As part of his duties as a parliamentarian, and as a member of the Association of European Parliamentarians with Africa (AWEPA), Hon. Denis Naughten TD works to keep both the interests of Ireland and Africa high on Europe’s political agenda.
In particular, Hon. Naughten has been lobbying throughout the past two years for EU policymakers to regulate speculation on commodities markets. Hon. Naughten’s take is shared by many other critics: affordable food is a human right and nobody shall bear the brunt of high and volatile food prices.
The article below, published by the Irish Times on 2 December 2013, provides an in-depth analysis on the cause for which Hon. Naughten and other Irish politicians have been fighting.
Beginning last year, agents of various finance and investment houses began knocking on the door of the Department of Finance. Something was looming in Brussels and they wanted to ensure officials knew where they stood. The problem had to do with the price of food.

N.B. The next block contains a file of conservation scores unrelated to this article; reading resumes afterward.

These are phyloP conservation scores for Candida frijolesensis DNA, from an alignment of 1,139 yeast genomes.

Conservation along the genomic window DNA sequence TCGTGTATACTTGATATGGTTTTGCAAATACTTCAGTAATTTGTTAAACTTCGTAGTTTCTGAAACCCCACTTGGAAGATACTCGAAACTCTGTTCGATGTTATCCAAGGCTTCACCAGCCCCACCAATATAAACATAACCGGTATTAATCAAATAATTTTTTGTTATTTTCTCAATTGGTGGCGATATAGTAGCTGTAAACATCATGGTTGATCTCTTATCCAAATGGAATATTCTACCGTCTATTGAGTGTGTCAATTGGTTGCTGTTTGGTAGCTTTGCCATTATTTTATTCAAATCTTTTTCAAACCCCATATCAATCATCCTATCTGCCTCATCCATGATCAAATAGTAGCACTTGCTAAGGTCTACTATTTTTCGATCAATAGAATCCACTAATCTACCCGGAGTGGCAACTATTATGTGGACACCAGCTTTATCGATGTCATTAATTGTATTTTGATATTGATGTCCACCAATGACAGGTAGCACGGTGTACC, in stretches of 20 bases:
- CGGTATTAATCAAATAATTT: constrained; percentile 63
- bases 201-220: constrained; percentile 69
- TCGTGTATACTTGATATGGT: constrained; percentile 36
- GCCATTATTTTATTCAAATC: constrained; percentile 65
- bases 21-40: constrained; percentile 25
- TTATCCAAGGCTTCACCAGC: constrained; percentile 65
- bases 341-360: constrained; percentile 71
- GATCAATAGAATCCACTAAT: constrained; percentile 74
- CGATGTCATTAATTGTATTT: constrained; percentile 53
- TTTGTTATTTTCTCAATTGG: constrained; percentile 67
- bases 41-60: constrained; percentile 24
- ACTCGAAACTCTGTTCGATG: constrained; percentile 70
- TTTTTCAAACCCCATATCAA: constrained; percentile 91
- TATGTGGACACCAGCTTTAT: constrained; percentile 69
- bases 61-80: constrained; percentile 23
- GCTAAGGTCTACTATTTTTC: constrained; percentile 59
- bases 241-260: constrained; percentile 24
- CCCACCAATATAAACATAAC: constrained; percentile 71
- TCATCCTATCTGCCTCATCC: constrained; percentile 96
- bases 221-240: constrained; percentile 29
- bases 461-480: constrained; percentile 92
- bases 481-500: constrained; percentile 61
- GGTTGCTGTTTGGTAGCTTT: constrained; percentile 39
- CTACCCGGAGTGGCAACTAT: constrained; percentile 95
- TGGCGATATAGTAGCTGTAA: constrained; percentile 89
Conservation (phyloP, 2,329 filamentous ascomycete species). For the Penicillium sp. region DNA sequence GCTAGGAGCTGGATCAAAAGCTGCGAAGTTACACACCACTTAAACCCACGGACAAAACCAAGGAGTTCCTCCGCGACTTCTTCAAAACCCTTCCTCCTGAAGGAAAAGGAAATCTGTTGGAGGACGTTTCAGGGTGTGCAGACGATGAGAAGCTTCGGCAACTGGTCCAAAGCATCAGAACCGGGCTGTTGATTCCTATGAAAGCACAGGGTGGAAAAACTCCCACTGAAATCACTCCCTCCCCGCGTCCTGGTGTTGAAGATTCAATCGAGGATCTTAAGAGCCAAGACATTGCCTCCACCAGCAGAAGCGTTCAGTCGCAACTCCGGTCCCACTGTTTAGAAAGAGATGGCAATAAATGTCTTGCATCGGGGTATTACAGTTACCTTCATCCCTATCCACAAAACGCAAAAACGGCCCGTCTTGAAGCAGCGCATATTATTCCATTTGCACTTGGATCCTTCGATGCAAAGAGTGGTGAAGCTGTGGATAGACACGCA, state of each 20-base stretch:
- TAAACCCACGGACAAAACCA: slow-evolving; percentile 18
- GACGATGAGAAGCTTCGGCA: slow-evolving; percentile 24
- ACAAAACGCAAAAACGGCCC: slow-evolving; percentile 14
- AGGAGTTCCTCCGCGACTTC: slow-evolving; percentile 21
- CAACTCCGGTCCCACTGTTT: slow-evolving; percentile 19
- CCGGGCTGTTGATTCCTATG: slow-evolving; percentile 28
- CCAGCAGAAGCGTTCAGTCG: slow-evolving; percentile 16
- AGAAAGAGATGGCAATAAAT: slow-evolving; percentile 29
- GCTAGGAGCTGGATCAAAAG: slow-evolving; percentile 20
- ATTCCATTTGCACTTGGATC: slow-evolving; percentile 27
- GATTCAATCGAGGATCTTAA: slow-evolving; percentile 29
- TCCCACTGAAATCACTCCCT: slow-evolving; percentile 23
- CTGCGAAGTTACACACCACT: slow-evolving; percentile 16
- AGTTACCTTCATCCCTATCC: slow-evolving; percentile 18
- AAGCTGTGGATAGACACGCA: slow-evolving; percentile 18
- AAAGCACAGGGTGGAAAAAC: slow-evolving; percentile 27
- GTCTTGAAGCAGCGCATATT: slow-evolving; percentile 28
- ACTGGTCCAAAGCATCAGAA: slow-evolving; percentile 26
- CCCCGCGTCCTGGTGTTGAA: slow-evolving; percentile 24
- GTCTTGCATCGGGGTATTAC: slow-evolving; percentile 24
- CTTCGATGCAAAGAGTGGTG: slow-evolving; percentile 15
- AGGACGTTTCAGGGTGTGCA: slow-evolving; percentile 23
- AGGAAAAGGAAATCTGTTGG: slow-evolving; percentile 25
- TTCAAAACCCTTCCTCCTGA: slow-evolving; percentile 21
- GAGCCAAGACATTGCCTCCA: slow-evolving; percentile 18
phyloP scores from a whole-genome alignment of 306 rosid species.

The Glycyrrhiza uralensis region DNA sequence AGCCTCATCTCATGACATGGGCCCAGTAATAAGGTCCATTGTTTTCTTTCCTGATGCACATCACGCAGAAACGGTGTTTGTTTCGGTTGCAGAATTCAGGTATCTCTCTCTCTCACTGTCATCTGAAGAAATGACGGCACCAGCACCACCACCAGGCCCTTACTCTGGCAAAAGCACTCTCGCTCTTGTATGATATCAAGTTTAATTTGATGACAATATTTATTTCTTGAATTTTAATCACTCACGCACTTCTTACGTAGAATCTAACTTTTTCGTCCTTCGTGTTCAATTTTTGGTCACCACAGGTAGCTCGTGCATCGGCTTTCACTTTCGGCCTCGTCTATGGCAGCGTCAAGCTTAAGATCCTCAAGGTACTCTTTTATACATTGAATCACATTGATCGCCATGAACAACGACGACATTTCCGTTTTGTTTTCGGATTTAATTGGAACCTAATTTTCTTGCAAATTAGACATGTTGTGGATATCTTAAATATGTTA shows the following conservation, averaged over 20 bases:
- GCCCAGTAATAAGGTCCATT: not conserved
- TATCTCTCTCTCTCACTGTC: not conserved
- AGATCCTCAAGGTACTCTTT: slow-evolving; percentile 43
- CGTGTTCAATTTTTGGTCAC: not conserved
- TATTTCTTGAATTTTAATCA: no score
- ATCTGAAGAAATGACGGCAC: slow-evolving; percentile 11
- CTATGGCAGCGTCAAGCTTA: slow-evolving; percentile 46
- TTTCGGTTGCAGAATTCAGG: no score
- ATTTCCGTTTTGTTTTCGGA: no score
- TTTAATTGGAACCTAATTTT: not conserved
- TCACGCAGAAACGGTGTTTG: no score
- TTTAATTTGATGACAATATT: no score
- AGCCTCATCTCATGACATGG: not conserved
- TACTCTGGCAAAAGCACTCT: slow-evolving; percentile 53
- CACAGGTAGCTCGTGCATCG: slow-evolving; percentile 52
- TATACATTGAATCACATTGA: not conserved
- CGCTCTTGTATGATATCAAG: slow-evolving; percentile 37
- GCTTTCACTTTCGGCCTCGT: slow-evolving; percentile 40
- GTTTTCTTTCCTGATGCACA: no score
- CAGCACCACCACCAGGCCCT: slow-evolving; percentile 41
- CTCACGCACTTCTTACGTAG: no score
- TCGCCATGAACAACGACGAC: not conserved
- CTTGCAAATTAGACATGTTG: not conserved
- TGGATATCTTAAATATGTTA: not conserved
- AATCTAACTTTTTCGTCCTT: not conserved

Now that problem – or at least the problematic relationship between food and high finance – is being addressed with EU policymakers deciding on how, or to what extent, to regulate speculation on commodities markets. […]
Throughout some two years of lobbying on the issue, Denis Naughten TD, a member of the Association of European Parliamentarians for Africa organisation, has appealed to the Minister for Finance Michael Noonan to consider the effects of lighter regulation, independent of stricter EU rules.
In a letter to the Minister, Mr Naughten said: “Financial speculation on food in global markets has made Irish consumers increasingly vulnerable to its effects.
“As disposable income drops for most Irish households, the price of bread and other staples has become crucially important to many families. Inflation led to an average increase of €270 each year in the annual household bill of Irish consumers in the period from 2006 to 2008. The international evidence suggests that food speculation played a significant role in this.”
Globally, Mr Naughten said the effects had “been much more catastrophic”. Between 2007 and 2008, the UN’s World Food Programme reported that some 115 million “more people had been made hungry”.